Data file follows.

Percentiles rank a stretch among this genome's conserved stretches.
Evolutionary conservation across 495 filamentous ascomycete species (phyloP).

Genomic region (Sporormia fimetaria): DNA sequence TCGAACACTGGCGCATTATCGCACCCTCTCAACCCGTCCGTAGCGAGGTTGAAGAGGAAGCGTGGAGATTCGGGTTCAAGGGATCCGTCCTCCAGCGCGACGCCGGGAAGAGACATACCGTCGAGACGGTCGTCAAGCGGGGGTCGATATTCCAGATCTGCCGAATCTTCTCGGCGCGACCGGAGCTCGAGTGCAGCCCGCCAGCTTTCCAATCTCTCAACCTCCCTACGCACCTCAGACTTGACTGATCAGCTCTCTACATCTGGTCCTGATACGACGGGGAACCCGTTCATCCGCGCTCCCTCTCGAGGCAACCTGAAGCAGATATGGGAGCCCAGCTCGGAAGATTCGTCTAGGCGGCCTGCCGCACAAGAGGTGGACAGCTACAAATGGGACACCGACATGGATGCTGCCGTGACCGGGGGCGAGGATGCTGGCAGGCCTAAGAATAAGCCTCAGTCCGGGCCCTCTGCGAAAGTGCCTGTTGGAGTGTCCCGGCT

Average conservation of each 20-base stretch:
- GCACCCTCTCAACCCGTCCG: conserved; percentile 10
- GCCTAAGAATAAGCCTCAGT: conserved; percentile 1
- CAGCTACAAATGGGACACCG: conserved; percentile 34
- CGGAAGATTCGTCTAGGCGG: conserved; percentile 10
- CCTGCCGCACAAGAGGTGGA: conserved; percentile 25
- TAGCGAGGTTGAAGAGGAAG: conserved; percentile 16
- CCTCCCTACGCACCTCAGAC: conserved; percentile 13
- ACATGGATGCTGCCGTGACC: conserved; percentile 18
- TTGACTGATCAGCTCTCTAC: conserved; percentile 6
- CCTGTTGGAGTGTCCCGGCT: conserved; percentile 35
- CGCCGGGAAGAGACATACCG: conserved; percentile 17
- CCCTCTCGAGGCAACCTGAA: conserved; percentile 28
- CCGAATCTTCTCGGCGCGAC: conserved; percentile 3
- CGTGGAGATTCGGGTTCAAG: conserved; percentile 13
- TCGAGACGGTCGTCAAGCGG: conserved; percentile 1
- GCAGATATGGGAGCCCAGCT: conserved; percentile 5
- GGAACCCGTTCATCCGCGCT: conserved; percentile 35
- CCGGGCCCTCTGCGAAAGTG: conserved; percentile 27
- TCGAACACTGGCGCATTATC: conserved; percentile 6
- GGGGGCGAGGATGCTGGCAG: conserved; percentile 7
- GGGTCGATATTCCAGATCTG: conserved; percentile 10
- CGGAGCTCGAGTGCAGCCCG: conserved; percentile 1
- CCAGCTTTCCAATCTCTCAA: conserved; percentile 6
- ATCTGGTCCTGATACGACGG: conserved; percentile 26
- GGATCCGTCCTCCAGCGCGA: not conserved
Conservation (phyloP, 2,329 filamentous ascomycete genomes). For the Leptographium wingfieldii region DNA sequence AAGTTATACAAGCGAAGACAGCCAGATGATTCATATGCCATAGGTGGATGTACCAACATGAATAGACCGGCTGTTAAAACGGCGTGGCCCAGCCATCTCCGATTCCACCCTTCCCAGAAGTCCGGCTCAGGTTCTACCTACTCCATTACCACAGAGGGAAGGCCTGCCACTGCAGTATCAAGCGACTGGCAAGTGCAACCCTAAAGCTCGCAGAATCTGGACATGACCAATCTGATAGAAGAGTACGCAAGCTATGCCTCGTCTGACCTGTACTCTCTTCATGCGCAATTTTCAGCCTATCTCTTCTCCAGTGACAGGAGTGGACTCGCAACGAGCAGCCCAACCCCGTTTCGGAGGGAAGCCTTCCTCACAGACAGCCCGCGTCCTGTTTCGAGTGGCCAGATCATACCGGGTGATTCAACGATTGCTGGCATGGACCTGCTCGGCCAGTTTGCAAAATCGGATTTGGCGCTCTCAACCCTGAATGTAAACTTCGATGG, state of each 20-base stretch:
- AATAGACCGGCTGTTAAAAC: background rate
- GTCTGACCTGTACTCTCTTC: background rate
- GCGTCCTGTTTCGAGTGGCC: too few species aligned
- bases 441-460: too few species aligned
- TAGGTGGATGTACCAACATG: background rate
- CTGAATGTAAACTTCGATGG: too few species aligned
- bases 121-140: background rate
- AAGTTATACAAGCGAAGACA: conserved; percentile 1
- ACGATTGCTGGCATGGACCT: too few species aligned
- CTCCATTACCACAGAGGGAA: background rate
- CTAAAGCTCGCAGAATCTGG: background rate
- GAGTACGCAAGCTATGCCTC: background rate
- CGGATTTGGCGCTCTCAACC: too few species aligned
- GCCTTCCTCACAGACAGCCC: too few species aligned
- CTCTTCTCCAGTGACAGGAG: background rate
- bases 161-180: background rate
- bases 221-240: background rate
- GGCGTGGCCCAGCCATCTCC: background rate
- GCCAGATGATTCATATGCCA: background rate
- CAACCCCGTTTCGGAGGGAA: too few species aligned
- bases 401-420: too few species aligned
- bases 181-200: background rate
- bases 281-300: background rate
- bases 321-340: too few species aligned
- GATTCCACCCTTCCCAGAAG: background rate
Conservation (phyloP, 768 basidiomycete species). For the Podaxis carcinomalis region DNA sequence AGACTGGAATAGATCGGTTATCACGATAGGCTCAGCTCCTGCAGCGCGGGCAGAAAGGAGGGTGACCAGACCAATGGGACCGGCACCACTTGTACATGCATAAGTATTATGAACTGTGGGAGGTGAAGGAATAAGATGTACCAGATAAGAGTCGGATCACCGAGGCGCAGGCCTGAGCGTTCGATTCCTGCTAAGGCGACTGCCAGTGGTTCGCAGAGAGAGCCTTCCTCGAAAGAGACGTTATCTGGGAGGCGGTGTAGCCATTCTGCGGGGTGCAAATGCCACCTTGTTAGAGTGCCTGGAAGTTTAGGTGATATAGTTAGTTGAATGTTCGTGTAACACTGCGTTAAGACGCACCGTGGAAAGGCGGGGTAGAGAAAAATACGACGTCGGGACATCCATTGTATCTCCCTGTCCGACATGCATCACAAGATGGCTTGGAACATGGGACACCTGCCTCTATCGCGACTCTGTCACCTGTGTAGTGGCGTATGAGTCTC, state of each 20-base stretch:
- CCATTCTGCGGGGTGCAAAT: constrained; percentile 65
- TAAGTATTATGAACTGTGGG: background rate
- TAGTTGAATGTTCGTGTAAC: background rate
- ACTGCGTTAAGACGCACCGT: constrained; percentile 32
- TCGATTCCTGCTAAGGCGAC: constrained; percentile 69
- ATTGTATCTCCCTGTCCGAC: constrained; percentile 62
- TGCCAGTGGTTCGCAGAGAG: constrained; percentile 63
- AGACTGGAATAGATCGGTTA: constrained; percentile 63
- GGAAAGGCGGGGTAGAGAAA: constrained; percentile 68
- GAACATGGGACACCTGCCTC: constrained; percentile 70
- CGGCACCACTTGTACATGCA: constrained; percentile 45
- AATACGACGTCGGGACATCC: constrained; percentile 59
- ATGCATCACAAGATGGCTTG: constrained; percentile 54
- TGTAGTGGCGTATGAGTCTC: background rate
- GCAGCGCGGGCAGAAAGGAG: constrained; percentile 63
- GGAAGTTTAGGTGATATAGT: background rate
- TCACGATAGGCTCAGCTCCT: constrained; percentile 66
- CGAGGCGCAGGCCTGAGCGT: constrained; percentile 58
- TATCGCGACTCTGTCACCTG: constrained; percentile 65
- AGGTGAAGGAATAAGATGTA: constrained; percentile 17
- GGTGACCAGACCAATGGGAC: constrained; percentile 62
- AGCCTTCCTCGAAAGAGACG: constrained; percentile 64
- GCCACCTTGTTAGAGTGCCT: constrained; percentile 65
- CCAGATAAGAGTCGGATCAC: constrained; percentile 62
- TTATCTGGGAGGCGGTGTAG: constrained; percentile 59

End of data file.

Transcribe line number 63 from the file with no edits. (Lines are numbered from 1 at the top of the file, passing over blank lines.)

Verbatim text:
- TGCCAGTGGTTCGCAGAGAG: constrained; percentile 63